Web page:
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Old 02-08-13, 07:53 PM   #5
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I say don't shy away from hills. After you get used to them, you can climb them all day long. At 50 and more weight than you, we still have fun climbing mountains.
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Old 02-08-13, 08:20 PM   #6
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Welcome Dave! As you poor some miles into your legs you'll come to love the hills. I live in the flats and we drive 40 miles just to start riding in some hills.
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Old 02-08-13, 08:26 PM   #7
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Dave, welcome to the forum! It gets easier and it's a ton of fun, esp because you're upstate. I'm in the Charleston area and we have NO hills so the rides are flat at best. If you make it down to this area there is a local group of Mtn bike enthusiast called the Low Country Fat Tire Freaks who recently opened a trail in Goose Creek that's a real blast. There's a group up there called Clydesdale Cycling Club in the Greenville area (http://clydesdalecyclingclub.com/), those guys will defiantly help you as you come along. Congratulations bud! If you ever make it down to the Charleston area shoot me a PM and we'll ride.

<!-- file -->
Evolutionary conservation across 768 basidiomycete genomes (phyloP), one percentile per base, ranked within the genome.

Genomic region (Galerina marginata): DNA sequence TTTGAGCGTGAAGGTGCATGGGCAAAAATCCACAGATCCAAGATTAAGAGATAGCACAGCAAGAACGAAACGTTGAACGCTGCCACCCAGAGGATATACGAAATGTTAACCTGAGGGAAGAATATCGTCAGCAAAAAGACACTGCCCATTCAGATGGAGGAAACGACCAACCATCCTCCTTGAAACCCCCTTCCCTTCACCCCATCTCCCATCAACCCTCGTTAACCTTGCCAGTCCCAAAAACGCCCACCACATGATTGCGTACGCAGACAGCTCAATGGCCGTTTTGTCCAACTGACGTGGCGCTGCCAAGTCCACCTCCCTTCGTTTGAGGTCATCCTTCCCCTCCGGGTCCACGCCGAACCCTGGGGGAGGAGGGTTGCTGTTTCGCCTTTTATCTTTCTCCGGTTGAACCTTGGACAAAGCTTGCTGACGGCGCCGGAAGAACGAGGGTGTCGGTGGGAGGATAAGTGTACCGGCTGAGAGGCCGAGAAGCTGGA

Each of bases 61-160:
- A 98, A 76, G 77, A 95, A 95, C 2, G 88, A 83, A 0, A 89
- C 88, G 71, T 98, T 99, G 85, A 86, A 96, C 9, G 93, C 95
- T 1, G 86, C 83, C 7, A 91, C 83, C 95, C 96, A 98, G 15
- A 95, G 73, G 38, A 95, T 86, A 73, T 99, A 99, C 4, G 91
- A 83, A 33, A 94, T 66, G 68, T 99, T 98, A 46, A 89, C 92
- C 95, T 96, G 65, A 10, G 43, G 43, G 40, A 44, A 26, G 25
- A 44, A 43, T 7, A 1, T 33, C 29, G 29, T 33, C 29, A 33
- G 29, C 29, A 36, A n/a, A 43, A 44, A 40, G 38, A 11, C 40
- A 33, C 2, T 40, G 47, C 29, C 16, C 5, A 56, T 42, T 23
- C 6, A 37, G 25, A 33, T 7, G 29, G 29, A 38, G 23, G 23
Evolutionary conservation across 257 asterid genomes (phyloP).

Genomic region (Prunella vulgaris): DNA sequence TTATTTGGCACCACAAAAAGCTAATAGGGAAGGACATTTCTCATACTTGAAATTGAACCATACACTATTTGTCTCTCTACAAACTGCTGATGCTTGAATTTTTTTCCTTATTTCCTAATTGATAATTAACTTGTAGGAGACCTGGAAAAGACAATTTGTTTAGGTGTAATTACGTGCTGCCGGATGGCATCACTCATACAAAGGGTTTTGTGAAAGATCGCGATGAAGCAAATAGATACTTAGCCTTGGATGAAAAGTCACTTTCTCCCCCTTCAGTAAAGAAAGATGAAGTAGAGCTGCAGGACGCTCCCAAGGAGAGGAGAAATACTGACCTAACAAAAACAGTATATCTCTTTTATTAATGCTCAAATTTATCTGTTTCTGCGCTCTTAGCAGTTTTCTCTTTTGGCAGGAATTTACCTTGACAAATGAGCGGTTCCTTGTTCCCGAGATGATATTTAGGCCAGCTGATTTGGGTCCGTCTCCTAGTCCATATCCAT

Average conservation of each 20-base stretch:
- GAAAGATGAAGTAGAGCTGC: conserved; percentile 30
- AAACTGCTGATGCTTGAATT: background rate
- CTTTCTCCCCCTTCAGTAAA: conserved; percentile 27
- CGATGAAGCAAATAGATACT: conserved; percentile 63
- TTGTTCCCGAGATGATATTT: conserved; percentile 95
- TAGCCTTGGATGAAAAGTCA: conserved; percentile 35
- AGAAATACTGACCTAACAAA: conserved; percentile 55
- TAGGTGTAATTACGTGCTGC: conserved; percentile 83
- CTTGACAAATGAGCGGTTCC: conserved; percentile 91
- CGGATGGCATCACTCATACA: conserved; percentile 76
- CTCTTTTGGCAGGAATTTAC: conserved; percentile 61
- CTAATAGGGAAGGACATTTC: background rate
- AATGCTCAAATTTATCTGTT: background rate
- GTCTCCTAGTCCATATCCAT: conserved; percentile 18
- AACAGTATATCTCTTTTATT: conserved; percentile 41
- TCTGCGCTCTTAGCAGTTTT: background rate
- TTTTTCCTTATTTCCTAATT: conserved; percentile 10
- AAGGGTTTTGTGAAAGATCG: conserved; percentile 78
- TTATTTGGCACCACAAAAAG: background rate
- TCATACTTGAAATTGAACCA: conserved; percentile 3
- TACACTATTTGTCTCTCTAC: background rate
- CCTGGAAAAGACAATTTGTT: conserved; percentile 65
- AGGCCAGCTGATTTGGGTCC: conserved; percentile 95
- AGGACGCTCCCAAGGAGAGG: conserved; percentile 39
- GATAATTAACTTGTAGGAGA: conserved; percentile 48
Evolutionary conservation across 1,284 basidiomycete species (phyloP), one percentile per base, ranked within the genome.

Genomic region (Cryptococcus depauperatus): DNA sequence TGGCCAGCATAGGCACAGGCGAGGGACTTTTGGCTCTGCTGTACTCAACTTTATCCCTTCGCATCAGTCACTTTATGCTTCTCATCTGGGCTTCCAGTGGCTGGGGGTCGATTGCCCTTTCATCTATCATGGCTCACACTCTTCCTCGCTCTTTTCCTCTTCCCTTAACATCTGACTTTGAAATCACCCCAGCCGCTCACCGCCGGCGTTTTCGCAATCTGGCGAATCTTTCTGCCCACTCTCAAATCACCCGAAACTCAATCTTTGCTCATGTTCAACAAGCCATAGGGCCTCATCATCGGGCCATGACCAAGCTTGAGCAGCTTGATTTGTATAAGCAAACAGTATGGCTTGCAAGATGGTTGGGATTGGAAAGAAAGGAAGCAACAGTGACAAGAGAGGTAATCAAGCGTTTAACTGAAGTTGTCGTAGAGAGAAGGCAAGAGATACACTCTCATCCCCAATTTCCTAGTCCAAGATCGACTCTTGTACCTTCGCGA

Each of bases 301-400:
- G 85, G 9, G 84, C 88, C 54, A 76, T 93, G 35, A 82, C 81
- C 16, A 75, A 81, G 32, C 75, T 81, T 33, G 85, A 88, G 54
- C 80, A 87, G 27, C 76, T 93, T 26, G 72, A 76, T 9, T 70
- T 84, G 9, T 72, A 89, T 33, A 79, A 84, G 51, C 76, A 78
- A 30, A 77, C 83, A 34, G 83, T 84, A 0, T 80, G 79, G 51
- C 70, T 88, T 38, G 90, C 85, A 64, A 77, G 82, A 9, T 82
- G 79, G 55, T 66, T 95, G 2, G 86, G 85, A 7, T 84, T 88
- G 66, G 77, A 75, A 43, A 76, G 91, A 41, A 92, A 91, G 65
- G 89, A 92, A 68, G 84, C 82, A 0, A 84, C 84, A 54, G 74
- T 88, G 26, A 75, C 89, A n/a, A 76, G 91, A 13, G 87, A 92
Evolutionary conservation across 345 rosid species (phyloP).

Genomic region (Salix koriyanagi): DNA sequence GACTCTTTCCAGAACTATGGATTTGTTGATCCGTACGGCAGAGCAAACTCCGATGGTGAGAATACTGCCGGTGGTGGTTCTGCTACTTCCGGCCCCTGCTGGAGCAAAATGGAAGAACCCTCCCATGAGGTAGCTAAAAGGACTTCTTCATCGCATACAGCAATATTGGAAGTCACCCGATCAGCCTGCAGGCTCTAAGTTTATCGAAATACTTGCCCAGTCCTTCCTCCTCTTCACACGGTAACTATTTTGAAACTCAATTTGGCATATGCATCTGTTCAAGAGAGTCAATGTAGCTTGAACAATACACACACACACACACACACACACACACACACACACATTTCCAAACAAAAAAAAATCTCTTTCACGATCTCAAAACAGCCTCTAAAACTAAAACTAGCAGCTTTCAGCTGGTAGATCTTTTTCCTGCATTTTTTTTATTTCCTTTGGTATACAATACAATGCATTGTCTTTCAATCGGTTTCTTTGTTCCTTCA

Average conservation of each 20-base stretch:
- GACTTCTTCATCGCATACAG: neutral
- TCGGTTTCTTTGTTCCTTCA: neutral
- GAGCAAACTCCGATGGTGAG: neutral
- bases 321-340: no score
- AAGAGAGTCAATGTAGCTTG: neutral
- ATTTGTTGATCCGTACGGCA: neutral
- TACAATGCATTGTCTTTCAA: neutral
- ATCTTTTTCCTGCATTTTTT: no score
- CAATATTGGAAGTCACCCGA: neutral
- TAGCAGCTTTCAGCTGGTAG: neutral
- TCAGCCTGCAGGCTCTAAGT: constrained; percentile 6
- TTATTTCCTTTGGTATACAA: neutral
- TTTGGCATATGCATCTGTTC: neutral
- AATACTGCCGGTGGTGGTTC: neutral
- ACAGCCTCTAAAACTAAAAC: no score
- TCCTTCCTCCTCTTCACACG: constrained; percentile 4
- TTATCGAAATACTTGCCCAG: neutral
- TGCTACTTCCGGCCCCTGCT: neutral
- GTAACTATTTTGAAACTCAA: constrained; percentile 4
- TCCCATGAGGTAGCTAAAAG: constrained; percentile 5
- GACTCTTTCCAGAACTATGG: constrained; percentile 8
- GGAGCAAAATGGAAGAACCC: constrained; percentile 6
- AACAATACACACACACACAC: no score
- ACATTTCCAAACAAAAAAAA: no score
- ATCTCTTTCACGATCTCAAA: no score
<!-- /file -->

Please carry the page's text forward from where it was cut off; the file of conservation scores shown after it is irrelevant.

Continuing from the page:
this guy is a liar! It doesn't get easier! But you get faster and it gets more fun!
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Old 02-08-13, 10:03 PM   #8
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Thanks everyone realy appreciate the well wishes and tips
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Old 02-08-13, 10:18 PM   #9
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Bravo! And welcome!
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Old 02-09-13, 09:29 AM   #10